Carlos Pena was 3-for-5 with a grand slam and five RBI on Friday. (AP)Carlos Pena may have missed all the excitement of the 2011's Game 162, but he did a pretty good job of recreating its thrills upon his return to Tropicana Field on Friday.
Back with the Rays after a one-year stint in Chicago, Pena served as the main offensive force during a 7-6 comeback win over the Yankees on opening day. The first baseman's line was of the "not too shabby" variety: 3-for-5 with a grand slam and five RBI.
Boy, talk about a good day. Not only did Pena come up with Tampa Bay's two biggest hits, they also came off New York's two best pitchers. He tagged starter CC Sabathia for a first-inning grand slam (just after Yanks manager Joe Girardi ordered an intentional walk to Sean Rodriguez — whoops) and then hit the gamewinner off Mariano Rivera in the bottom of the ninth (a single to left field that scored Ben Zobrist from third).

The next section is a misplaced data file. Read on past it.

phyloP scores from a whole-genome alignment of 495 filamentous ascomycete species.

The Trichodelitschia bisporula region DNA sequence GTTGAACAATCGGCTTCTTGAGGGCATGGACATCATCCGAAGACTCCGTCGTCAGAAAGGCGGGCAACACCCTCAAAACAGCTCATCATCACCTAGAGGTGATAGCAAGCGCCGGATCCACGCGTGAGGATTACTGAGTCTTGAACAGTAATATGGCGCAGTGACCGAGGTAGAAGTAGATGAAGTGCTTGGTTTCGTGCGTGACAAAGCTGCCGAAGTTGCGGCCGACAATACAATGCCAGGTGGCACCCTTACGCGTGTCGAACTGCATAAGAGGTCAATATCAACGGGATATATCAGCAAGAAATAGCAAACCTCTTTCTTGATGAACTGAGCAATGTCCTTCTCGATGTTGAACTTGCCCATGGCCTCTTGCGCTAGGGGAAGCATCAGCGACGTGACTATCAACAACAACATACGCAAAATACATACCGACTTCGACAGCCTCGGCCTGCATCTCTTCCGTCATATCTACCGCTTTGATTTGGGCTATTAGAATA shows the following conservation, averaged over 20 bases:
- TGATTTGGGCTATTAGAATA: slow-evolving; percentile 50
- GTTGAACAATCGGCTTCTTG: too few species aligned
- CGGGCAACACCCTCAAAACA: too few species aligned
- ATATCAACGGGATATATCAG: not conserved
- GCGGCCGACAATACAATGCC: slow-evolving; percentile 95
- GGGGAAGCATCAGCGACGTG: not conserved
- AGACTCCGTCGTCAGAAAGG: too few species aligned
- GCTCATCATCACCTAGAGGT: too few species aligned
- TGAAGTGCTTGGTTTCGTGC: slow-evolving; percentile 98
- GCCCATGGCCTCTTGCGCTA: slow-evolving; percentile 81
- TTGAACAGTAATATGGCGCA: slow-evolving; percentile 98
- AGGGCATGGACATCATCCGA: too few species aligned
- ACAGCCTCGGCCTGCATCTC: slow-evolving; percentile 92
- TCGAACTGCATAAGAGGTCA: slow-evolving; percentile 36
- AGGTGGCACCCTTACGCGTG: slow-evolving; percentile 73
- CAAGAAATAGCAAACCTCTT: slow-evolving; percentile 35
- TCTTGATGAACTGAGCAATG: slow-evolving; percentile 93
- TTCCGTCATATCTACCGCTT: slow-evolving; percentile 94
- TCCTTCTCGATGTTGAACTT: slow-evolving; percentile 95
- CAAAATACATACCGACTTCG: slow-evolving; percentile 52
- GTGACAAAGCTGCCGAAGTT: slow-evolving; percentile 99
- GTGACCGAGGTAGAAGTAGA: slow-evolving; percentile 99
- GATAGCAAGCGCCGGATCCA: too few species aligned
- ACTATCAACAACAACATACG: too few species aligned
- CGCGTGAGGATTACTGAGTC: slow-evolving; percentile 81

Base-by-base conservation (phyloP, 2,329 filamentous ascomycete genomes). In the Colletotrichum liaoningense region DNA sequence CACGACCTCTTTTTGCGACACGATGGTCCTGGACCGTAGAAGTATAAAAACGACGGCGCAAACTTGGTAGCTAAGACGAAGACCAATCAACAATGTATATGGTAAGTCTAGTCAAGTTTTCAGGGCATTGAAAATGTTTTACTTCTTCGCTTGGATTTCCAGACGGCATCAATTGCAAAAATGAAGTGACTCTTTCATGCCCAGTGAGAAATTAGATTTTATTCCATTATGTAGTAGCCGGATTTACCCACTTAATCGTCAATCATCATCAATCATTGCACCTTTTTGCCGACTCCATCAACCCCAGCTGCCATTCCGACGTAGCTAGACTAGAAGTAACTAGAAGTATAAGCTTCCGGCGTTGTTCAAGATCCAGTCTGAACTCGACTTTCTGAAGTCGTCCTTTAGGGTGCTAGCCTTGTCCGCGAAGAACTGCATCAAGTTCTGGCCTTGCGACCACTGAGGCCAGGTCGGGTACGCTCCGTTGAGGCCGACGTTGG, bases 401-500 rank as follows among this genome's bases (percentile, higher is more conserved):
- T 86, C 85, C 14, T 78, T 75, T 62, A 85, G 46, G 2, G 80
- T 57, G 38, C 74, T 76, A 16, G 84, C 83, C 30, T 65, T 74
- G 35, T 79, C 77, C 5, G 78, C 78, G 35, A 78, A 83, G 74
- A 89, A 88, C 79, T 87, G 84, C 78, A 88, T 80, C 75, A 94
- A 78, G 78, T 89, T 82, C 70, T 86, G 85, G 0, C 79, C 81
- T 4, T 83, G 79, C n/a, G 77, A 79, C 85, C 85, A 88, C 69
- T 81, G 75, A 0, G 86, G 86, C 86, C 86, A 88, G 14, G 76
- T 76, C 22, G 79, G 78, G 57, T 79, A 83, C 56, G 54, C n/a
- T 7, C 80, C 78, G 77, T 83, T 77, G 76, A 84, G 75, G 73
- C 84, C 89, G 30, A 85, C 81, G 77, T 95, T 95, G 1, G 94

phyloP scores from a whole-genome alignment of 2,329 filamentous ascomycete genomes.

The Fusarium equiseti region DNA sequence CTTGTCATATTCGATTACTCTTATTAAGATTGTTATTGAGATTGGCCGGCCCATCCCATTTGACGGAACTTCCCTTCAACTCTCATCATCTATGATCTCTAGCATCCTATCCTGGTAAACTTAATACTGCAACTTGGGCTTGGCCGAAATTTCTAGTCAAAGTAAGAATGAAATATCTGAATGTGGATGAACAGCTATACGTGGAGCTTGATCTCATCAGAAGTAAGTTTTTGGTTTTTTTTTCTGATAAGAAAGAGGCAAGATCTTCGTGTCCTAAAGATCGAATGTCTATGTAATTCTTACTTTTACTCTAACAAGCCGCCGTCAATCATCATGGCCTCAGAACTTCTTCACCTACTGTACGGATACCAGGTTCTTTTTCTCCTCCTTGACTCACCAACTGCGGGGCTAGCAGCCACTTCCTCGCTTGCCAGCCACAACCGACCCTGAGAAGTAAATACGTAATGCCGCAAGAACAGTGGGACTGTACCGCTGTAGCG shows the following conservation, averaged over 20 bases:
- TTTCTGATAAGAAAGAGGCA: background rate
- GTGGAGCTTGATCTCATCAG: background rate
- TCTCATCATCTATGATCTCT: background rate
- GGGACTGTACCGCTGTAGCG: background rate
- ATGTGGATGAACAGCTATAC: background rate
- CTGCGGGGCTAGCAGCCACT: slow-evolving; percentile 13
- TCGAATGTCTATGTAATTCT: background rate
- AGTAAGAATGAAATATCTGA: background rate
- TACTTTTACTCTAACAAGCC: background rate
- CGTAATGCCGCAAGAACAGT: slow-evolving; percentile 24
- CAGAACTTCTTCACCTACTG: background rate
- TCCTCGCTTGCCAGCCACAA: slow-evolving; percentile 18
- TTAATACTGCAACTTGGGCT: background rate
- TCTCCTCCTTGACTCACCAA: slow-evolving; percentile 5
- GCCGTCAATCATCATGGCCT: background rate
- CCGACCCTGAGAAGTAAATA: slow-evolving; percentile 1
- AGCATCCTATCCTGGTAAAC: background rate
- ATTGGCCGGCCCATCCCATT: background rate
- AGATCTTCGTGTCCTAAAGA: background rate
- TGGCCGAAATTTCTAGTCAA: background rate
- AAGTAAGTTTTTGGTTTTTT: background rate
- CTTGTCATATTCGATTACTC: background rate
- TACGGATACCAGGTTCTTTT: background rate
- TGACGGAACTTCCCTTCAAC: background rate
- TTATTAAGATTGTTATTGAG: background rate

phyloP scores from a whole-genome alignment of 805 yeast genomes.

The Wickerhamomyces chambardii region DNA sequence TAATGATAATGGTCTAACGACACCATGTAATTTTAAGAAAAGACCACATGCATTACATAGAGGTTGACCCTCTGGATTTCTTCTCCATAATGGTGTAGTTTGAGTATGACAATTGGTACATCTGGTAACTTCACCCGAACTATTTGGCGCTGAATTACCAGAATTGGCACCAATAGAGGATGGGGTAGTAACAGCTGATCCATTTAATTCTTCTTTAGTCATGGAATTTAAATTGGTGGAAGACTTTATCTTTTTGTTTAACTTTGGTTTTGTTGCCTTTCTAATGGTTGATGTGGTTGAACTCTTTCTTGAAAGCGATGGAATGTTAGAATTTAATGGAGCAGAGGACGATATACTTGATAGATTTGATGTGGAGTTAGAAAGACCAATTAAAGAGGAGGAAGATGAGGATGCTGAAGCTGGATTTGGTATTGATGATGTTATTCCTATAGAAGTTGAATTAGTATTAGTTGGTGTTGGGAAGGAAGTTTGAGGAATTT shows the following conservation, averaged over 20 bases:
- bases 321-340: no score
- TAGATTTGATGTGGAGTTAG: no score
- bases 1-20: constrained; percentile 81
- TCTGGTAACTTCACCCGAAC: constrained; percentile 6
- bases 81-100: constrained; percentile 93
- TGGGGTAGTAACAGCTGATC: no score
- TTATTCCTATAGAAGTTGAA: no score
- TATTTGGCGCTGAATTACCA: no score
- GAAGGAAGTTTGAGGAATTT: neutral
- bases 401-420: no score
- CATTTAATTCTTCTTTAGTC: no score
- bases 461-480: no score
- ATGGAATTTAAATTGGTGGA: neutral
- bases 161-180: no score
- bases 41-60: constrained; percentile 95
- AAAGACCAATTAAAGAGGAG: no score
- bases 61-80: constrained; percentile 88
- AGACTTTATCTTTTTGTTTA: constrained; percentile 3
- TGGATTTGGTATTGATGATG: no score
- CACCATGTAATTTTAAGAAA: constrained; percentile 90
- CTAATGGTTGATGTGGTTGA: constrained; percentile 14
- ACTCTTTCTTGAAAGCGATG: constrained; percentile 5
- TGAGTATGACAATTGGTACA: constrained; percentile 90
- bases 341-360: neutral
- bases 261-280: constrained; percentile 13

While Pena struggled during spring training — he hit only .107 — his five RBI were enough to outscore 12 of the 14 teams that played an offensively-challenged slate on Thursday.
Check out both of Pena's clutch hits below:
Afterward, Pena immediately recognized the rarity of what he had done against Rivera. The Yankees closer had never blown a save on opening day and had converted 60 of 61 save opportunities against the Rays in his career. (His only blemish came in 2005.)
Said Pena of Rivera:
"He's the greatest closer in the history of the game and we all know that. He has that illusion in his ball. You swing where the ball is at and it's not there anymore."
The ball, however, was there on Friday. But only until Pena saw it and swung his bat.
Then it wasn't.
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